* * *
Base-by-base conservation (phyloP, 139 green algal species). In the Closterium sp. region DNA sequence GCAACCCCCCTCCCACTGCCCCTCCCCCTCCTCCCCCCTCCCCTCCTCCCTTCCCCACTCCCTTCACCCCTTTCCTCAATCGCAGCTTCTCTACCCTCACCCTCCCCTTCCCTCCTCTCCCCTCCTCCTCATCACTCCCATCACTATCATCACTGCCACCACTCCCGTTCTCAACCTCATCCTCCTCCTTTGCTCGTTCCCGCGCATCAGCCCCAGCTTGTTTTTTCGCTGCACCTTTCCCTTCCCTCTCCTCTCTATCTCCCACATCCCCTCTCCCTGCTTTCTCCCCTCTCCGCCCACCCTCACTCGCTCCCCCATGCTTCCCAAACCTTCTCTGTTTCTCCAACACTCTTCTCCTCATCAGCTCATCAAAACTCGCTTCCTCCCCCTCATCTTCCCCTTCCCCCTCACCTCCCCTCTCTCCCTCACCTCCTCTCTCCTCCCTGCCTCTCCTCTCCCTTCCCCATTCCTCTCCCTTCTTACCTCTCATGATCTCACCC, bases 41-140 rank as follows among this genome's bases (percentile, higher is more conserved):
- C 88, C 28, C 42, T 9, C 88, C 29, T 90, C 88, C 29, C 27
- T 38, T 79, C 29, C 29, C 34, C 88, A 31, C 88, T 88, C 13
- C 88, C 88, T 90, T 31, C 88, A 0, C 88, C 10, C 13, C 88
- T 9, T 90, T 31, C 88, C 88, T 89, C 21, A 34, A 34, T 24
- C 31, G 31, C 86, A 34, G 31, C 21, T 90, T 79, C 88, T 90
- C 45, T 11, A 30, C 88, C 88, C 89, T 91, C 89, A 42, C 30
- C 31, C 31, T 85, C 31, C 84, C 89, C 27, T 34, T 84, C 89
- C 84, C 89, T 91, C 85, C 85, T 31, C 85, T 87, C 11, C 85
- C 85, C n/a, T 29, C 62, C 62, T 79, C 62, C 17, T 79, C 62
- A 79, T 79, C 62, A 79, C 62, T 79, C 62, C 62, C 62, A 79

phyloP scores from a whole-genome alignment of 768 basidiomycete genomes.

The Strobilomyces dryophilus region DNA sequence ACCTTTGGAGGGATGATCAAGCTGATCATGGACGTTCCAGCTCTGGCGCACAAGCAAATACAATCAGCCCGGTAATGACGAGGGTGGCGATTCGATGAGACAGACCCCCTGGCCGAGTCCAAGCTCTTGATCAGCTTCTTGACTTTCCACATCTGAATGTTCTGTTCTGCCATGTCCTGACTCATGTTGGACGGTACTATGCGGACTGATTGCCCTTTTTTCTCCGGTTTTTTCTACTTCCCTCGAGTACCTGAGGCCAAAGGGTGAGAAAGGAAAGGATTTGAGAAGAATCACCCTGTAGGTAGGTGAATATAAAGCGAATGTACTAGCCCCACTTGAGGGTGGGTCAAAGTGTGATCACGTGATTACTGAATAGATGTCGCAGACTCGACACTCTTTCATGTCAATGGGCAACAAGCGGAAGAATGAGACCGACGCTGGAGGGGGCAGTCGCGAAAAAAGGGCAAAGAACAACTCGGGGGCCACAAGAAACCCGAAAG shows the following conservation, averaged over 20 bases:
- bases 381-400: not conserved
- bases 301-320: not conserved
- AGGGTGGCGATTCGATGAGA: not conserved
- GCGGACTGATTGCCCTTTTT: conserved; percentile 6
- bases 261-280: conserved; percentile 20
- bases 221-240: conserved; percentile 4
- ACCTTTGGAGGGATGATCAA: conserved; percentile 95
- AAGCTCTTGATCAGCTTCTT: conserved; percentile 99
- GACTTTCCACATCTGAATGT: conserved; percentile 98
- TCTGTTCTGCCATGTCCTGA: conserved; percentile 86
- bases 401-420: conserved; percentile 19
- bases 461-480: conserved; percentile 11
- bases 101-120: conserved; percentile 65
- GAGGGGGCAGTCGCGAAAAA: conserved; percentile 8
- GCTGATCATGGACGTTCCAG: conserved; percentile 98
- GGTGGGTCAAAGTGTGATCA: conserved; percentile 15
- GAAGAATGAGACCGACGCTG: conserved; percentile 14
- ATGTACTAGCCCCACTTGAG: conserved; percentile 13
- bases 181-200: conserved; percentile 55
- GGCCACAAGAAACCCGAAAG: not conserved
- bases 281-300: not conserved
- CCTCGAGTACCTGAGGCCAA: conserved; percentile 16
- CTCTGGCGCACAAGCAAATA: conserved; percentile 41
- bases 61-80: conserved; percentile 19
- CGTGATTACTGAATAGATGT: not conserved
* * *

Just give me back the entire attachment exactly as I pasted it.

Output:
Base-by-base conservation (phyloP, 139 green algal species). In the Closterium sp. region DNA sequence GCAACCCCCCTCCCACTGCCCCTCCCCCTCCTCCCCCCTCCCCTCCTCCCTTCCCCACTCCCTTCACCCCTTTCCTCAATCGCAGCTTCTCTACCCTCACCCTCCCCTTCCCTCCTCTCCCCTCCTCCTCATCACTCCCATCACTATCATCACTGCCACCACTCCCGTTCTCAACCTCATCCTCCTCCTTTGCTCGTTCCCGCGCATCAGCCCCAGCTTGTTTTTTCGCTGCACCTTTCCCTTCCCTCTCCTCTCTATCTCCCACATCCCCTCTCCCTGCTTTCTCCCCTCTCCGCCCACCCTCACTCGCTCCCCCATGCTTCCCAAACCTTCTCTGTTTCTCCAACACTCTTCTCCTCATCAGCTCATCAAAACTCGCTTCCTCCCCCTCATCTTCCCCTTCCCCCTCACCTCCCCTCTCTCCCTCACCTCCTCTCTCCTCCCTGCCTCTCCTCTCCCTTCCCCATTCCTCTCCCTTCTTACCTCTCATGATCTCACCC, bases 41-140 rank as follows among this genome's bases (percentile, higher is more conserved):
- C 88, C 28, C 42, T 9, C 88, C 29, T 90, C 88, C 29, C 27
- T 38, T 79, C 29, C 29, C 34, C 88, A 31, C 88, T 88, C 13
- C 88, C 88, T 90, T 31, C 88, A 0, C 88, C 10, C 13, C 88
- T 9, T 90, T 31, C 88, C 88, T 89, C 21, A 34, A 34, T 24
- C 31, G 31, C 86, A 34, G 31, C 21, T 90, T 79, C 88, T 90
- C 45, T 11, A 30, C 88, C 88, C 89, T 91, C 89, A 42, C 30
- C 31, C 31, T 85, C 31, C 84, C 89, C 27, T 34, T 84, C 89
- C 84, C 89, T 91, C 85, C 85, T 31, C 85, T 87, C 11, C 85
- C 85, C n/a, T 29, C 62, C 62, T 79, C 62, C 17, T 79, C 62
- A 79, T 79, C 62, A 79, C 62, T 79, C 62, C 62, C 62, A 79

phyloP scores from a whole-genome alignment of 768 basidiomycete genomes.

The Strobilomyces dryophilus region DNA sequence ACCTTTGGAGGGATGATCAAGCTGATCATGGACGTTCCAGCTCTGGCGCACAAGCAAATACAATCAGCCCGGTAATGACGAGGGTGGCGATTCGATGAGACAGACCCCCTGGCCGAGTCCAAGCTCTTGATCAGCTTCTTGACTTTCCACATCTGAATGTTCTGTTCTGCCATGTCCTGACTCATGTTGGACGGTACTATGCGGACTGATTGCCCTTTTTTCTCCGGTTTTTTCTACTTCCCTCGAGTACCTGAGGCCAAAGGGTGAGAAAGGAAAGGATTTGAGAAGAATCACCCTGTAGGTAGGTGAATATAAAGCGAATGTACTAGCCCCACTTGAGGGTGGGTCAAAGTGTGATCACGTGATTACTGAATAGATGTCGCAGACTCGACACTCTTTCATGTCAATGGGCAACAAGCGGAAGAATGAGACCGACGCTGGAGGGGGCAGTCGCGAAAAAAGGGCAAAGAACAACTCGGGGGCCACAAGAAACCCGAAAG shows the following conservation, averaged over 20 bases:
- bases 381-400: not conserved
- bases 301-320: not conserved
- AGGGTGGCGATTCGATGAGA: not conserved
- GCGGACTGATTGCCCTTTTT: conserved; percentile 6
- bases 261-280: conserved; percentile 20
- bases 221-240: conserved; percentile 4
- ACCTTTGGAGGGATGATCAA: conserved; percentile 95
- AAGCTCTTGATCAGCTTCTT: conserved; percentile 99
- GACTTTCCACATCTGAATGT: conserved; percentile 98
- TCTGTTCTGCCATGTCCTGA: conserved; percentile 86
- bases 401-420: conserved; percentile 19
- bases 461-480: conserved; percentile 11
- bases 101-120: conserved; percentile 65
- GAGGGGGCAGTCGCGAAAAA: conserved; percentile 8
- GCTGATCATGGACGTTCCAG: conserved; percentile 98
- GGTGGGTCAAAGTGTGATCA: conserved; percentile 15
- GAAGAATGAGACCGACGCTG: conserved; percentile 14
- ATGTACTAGCCCCACTTGAG: conserved; percentile 13
- bases 181-200: conserved; percentile 55
- GGCCACAAGAAACCCGAAAG: not conserved
- bases 281-300: not conserved
- CCTCGAGTACCTGAGGCCAA: conserved; percentile 16
- CTCTGGCGCACAAGCAAATA: conserved; percentile 41
- bases 61-80: conserved; percentile 19
- CGTGATTACTGAATAGATGT: not conserved